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«A Thesis Submitted for the Degree of PhD at the University of Warwick This thesis is made available online and is ...»

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The poses employed to emphasise such physical and emotional interaction are frequently drawn from the lexicons of the Renaissance Madonna and Child. The use of such models for contemporary portraiture, "the borrowing (of) a particular thought, an action, attitude or figure" from artists such as Michelangelo and Raphael, was, needless to say, about more than social ideologies of motherhood. 29 Reynolds set the tone for elevating the lowly genre of portraiture with such references. The poses, the sculptural folds of draped garments that in no way resemble the fashions of the day and the often sombre and muted colouring that characterise these images supported the pretensions of such artists to a 'liberal' profession. They generalised the portrait into something approaching history, they suggested that it was more than a record of a particular figure from a particular time and they intimated artistic ability to rival the ancients. However, the extensive references to Renaissance Madonnas were far from unappealing for the women who were figured in this way.30 They enabled a wider and Discourse VI. in Sir 1. Reynolds. Discourses on Art (1769-1790). ed. R.R. Wark (1766) (London. 4th edition. 1969). p.96 30 As Steward. The New Child, p.117 has pointed out. such conventions ennobled the Georgian mother.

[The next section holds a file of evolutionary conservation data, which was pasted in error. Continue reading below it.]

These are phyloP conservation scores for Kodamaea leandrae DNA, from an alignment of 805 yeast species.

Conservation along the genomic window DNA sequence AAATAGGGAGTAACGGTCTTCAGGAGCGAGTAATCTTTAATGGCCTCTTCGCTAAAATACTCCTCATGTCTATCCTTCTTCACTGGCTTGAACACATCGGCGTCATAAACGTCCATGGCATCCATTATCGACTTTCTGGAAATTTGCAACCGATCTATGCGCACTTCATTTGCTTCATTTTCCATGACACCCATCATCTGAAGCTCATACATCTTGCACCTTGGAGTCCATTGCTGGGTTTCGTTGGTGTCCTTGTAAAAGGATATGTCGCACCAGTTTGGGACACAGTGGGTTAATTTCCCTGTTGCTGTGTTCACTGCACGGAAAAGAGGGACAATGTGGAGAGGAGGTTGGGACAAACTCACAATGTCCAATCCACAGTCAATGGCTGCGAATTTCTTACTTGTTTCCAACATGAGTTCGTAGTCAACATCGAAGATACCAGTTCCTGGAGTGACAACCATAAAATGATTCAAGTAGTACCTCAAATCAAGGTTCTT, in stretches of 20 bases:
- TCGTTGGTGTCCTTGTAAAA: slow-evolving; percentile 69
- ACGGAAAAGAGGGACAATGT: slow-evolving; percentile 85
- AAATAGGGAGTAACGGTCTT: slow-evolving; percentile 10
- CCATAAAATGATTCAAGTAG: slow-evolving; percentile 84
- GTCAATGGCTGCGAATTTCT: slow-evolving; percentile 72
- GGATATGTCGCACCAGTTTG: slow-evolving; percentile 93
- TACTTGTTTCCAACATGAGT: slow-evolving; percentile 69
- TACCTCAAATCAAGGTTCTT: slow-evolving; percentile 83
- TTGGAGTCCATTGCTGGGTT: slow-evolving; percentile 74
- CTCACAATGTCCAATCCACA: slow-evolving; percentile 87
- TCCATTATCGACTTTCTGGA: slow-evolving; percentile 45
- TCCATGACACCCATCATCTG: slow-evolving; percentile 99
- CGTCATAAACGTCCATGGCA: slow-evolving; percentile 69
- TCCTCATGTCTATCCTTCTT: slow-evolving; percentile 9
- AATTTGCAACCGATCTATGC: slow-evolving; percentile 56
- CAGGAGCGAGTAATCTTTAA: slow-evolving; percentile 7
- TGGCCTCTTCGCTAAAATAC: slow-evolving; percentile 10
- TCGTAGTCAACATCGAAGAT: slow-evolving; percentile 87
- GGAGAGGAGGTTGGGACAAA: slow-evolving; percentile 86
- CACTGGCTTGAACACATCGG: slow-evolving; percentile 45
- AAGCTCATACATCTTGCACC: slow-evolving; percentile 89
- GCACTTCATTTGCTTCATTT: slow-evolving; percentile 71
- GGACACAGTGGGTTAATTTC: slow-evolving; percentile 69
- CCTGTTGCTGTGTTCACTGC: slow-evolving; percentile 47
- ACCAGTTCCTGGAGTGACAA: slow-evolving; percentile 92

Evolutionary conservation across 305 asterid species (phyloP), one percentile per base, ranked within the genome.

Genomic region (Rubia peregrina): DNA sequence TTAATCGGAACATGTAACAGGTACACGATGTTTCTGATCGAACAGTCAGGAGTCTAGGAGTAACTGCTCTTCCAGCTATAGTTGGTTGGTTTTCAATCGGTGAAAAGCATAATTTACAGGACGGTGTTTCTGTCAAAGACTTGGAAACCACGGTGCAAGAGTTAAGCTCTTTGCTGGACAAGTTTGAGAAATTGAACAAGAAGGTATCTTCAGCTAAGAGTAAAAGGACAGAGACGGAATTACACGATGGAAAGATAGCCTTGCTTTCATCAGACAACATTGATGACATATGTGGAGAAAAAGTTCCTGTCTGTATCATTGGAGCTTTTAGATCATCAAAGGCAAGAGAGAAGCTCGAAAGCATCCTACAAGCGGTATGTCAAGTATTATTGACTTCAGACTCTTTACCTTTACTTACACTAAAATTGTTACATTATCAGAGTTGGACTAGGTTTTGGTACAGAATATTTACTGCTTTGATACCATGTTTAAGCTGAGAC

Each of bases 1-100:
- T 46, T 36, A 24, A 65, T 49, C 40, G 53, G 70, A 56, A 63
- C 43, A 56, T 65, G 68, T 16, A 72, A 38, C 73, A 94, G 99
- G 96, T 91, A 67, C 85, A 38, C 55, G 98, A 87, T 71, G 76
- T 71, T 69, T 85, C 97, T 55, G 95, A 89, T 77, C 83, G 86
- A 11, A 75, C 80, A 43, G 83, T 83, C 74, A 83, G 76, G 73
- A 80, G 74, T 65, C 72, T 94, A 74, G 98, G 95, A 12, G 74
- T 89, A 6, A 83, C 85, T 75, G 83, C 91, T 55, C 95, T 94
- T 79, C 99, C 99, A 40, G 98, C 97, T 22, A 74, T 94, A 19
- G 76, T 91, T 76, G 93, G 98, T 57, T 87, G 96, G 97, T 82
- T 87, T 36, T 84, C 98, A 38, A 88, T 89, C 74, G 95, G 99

more spiritual frame of reference through association with Mary as Mother, as well as appealing to contemporary preoccupations with the virtues of ancient Roman matrons.

The various sources for such paintings have been frequently elucidated.